We, as mathematicians, must get out of our comfort zones and collaborate. We need to accept our lack of understanding of certain aspects of each maths problem while, at the same time, being aware of how we can contribute to the solution. We have to identify what kind of experts we need to ask for help to make some progress. This is how it all begins.

When I started my adventure in maths, I certainly didn’t anticipate this. I was prepared for working alone and talking to colleagues only in my free time. While it could possibly work in pure maths, I would totally fail to succeed in applied fields if I tried to do so.

Examples? Mathematics of Planet Earth Centre for Doctoral Training! Yes, we pursue our individual degrees and work on our own projects. However, we operate as a cohort too. Sharing experience, tips and asking for help are essential for this programme to exist. I can’t even count how many times computer science experts saved my life (or at least my precious laptop) by preventing me from running a code that would destroy the system1 . In exchange I could give them a hand when they got lost in abstract multidimensional spaces (although I don’t claim I can visualise anything in more than three dimensions, though it disappoints my first year lecturer!). We all learn from one another.

Recently I realised that it’s not just a fake academic set-up, this is how the “real world mathematics“ works. I spent 5 days at the 116th European Study Group with Industry in Durham, UK (http://www.esgi.org.uk/). This event brought together about hundred mathematicians, physicists and industrial partners. The latter proposed eight problems they wanted to solve in fields as diverse as agriculture, banking and sepsis diagnosis. We divided ourselves into groups according to our interests — I chose the problem proposed by a digital bank. They needed help with marketing their product to the best target audience (of course the ultimate goal was to spend less and earn more). We sat down in a room and…well, and started thinking, talking, brainstorming and arguing. Within 3 days we managed to produce whole models and get some useful results for the industrial partners. Something infeasible for one genius became a reality for a group of people with different backgrounds.

Yes, you might still meet a mathematician staring at her/his own shoes while talking (or avoiding any contact) to you. But this is not a norm anymore. And definitely not the only way to succeed. We can tackle real world problems together because together impossible becomes possible!

  1. Note, not everyone is as lucky as me, you can read what happens when you’re not careful while programming here.

Not “too silly”, not “too girlish” for maths

– “What do you study?”
– “I’m doing PhD in maths.”
– “Wow, you must be so smart! And you’re a girl!”

I hear it so often. I’ve done a small amount of research and my results are sad: my friends studying linguistics, architecture,medicine and so on don’t get such a routine reaction. Why is it the case? Where does the assumption that a mathematician must be smarter than the rest of the society come from? And why are we still surprised that women are capable of pursuing this career path?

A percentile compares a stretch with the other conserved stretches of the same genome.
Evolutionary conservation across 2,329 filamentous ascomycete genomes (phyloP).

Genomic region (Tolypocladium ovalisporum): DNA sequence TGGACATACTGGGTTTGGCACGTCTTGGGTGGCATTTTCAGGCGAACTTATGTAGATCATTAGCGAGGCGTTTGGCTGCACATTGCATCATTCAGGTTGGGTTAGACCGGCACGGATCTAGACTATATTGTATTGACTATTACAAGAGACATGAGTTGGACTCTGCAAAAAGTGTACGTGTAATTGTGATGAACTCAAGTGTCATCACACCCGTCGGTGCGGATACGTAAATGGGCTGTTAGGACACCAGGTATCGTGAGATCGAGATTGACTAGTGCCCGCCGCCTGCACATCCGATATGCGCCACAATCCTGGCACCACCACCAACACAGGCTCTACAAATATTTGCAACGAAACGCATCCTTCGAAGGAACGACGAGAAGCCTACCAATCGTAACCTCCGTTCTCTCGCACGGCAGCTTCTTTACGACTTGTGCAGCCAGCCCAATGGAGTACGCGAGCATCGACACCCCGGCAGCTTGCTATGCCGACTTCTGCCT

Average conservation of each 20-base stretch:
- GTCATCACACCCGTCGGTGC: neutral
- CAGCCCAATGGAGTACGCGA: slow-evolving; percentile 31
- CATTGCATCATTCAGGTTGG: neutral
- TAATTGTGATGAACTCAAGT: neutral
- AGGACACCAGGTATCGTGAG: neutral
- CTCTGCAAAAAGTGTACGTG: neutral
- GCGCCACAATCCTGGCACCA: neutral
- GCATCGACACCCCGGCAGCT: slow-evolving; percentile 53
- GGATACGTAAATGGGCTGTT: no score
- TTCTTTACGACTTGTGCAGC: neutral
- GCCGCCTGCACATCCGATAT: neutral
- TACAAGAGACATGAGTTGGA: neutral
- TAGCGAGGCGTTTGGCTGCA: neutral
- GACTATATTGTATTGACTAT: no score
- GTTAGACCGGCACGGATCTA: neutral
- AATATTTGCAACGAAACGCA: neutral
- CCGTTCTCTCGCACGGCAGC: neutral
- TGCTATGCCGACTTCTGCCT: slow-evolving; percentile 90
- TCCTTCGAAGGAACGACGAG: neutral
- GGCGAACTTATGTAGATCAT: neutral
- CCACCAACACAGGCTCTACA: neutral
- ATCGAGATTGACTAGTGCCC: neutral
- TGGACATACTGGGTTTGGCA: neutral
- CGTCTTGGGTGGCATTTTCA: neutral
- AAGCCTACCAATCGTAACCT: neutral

I had thought the same before I decided to study mathematics. It shouldn’t be surprising. As a ten-year-old I fell in love with John Nash (or rather Russell Crowe starring in A Beautiful Mind). Than I laughed at how nerdy and out of touch with life the characters of The Big Bang Theory were. Media portrayal of mathematicians didn’t make my decision to study maths easy. Would I become like them? Would I spend my adulthood bending over equations, unable to engage in social life and relationships?

Moreover, I was afraid that I wasn’t smart enough, that one needs a brain of Gauss or Newton to be a mathematician. But I took up the challenge and… I’m still here! Even though my IQ isn’t high enough to join Mensa. Even though I’m a GIRL!

Einstein nailed it: Genius is 1% talent and 99% percent hard work.During my undergraduate studies I’ve seen apparent geniuses being expelled from the university because talent and intelligence aren’t enough. Nobody is born with maths knowledge, it takes years of hard work to gain enough experience  experience to earn a diploma.

I believe that talent is helpful but what counts most is your interest in whatever you’re doing and determination to work hard. Although if you truly enjoy maths, the work might be turn in to fun, as crazy as that sounds. I’m not claiming that I loved every evening spent going through some complicated proofs (especially the ones beginning with the words “It’s obvious that…” – maybe it’s obvious for you, author, but it isn’t for me!). But some problems and ideas were really my thing. I even kept reading about them after the exam!

Ok, but what about the girl part? Is mathematician really a job just for men? Does the gender matter at all? Personally, I get very annoyed when someone admires me for studying maths despite being a female. There’s no correlation between the excellence in mathematical subjects and gender. Neither positive nor negative – I don’t agree with the common statement that girls are more hard-working so they get better results than “smart but lazy” boys.

Unfortunately not everyone agrees. Last year I went to my first mathematical conference. The organiser (male) came to me the day before my talk just to say something along the lines of: You don’t need to worry about your talk. You’re a women, you can’t be as good in mathematics as your male colleagues so nobody expects you to give a good talk. I was shocked! I did well because my research was of good quality, not because of or despite the fact that I’m a woman.

To sum up, if you feel that you like maths (or some parts of it) but are afraid of pursuing the degree because you’re not a genius or (even worse!) you’re a girl, don’t hesitate to give it a try! You have every chance of success and you don’t want to regret not having done something you really wanted. It’s far better to regret something you’ve done!

If you’re interested in articles about the need (or lack of need) for extraordinary mind to do mathematics, take a look at: